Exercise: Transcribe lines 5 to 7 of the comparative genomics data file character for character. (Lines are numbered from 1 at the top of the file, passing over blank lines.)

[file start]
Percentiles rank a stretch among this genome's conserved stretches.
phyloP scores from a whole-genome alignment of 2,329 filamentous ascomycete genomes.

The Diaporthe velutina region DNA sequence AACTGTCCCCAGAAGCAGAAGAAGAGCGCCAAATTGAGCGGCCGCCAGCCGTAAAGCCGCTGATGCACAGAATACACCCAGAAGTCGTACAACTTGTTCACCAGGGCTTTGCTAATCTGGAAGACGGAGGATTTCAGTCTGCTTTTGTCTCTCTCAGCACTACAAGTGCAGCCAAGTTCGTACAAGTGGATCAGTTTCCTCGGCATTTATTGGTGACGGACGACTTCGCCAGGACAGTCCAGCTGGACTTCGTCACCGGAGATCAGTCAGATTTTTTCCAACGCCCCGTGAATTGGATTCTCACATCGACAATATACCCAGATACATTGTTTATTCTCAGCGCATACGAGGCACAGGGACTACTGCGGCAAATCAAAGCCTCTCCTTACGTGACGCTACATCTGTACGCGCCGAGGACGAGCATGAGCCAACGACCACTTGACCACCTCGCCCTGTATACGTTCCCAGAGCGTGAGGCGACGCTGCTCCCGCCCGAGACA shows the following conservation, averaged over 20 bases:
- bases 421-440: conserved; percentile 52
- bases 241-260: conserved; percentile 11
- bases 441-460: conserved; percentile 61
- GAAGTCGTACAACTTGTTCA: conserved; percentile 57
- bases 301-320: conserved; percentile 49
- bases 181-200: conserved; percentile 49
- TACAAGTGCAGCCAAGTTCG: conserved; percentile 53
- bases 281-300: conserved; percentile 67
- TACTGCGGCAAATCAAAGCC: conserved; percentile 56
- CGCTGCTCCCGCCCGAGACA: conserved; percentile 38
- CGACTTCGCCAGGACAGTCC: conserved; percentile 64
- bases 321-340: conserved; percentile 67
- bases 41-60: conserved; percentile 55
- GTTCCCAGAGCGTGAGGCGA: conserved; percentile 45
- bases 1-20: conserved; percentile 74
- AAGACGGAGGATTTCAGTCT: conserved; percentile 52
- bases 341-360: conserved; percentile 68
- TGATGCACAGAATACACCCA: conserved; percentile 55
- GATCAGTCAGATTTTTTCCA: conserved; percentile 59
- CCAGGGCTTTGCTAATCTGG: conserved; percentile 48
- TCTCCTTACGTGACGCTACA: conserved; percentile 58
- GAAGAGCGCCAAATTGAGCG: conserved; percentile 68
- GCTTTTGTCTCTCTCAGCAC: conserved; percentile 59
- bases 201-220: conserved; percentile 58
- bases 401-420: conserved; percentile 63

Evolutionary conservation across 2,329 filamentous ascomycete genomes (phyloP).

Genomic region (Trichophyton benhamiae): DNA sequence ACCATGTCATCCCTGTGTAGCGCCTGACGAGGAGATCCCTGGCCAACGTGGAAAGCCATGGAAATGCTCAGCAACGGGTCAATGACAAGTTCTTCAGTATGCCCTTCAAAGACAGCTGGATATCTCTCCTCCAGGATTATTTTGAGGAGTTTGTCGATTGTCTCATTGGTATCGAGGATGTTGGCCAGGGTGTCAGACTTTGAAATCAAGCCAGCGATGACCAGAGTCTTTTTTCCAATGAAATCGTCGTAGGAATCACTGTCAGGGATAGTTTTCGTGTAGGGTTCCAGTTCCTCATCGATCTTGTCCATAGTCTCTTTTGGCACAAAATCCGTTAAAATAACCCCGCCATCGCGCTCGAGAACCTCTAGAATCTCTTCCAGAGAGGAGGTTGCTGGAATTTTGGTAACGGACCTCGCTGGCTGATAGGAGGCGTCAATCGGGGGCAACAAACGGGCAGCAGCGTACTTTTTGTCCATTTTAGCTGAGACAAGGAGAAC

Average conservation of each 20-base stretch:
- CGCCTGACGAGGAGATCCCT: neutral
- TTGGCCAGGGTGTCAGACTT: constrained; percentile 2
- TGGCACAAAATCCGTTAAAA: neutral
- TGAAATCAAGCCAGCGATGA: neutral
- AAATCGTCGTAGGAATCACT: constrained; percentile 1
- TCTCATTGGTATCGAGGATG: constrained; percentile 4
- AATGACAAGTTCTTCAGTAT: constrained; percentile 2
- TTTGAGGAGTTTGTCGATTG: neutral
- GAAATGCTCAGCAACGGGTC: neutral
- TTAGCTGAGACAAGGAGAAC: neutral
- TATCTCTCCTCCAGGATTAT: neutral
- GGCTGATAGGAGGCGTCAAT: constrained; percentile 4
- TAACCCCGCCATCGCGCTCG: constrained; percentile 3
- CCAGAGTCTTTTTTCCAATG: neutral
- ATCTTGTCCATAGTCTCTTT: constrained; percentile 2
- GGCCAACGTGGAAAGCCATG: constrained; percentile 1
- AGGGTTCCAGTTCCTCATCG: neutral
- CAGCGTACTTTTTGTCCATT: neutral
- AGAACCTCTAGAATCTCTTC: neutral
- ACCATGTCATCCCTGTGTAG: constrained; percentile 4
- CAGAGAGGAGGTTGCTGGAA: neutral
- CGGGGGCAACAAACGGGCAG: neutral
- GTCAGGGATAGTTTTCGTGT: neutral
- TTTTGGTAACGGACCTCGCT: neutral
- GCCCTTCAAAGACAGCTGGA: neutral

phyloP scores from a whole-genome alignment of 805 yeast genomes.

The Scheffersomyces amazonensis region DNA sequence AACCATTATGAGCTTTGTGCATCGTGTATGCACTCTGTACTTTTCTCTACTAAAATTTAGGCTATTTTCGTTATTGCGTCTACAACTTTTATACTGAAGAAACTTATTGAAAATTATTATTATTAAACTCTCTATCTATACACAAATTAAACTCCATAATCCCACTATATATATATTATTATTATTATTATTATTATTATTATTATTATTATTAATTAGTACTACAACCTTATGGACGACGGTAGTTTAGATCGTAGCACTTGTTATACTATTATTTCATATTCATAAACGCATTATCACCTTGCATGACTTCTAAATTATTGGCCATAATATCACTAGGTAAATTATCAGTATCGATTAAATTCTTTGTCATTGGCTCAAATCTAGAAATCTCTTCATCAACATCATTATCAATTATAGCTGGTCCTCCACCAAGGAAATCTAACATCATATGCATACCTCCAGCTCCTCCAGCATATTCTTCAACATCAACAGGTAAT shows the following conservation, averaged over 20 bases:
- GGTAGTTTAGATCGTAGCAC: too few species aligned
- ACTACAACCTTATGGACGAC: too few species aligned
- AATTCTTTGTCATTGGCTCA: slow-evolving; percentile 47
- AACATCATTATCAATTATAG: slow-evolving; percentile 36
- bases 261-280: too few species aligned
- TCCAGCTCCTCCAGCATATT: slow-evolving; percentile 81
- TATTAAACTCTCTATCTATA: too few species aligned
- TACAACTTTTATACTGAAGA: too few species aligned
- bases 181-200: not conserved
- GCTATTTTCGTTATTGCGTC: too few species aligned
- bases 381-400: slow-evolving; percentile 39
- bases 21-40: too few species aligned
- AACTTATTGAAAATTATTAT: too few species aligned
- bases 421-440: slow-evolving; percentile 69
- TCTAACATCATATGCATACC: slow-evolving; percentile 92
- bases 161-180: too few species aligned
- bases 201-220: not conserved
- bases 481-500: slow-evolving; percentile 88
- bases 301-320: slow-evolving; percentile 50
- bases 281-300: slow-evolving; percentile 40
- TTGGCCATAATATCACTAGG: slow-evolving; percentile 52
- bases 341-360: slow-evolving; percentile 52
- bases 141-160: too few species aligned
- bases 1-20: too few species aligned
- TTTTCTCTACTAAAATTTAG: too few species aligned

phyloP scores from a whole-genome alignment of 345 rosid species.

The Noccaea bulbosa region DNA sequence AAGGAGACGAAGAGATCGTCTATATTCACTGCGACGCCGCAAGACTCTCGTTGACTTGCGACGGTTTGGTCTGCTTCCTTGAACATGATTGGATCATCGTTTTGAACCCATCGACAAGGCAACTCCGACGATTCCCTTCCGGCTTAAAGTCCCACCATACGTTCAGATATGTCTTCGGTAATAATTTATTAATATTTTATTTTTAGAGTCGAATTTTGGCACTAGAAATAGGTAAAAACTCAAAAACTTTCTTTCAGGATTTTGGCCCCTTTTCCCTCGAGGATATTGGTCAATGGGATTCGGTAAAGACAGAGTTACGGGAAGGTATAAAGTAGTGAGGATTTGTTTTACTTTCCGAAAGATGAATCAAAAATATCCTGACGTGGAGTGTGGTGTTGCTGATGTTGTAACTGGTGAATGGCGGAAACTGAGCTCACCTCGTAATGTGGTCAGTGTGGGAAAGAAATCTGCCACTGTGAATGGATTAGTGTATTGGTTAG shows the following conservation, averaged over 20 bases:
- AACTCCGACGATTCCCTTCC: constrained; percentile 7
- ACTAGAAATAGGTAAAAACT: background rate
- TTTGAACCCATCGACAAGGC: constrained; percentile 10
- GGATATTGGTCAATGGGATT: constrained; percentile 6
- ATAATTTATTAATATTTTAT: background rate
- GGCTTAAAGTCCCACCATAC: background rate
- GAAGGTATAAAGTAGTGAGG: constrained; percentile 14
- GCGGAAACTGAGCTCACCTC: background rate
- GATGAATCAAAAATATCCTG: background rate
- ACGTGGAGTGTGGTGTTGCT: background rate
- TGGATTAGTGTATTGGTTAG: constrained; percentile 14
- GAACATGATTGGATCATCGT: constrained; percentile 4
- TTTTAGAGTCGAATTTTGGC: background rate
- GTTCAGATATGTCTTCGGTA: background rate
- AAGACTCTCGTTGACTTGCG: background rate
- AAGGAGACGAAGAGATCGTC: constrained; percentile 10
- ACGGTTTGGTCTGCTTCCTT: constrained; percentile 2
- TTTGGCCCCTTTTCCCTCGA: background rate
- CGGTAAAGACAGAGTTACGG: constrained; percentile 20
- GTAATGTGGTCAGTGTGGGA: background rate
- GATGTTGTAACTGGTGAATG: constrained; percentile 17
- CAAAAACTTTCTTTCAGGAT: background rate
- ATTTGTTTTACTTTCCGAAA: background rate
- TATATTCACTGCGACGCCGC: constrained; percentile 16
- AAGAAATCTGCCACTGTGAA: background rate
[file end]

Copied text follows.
- bases 241-260: conserved; percentile 11
- bases 441-460: conserved; percentile 61
- GAAGTCGTACAACTTGTTCA: conserved; percentile 57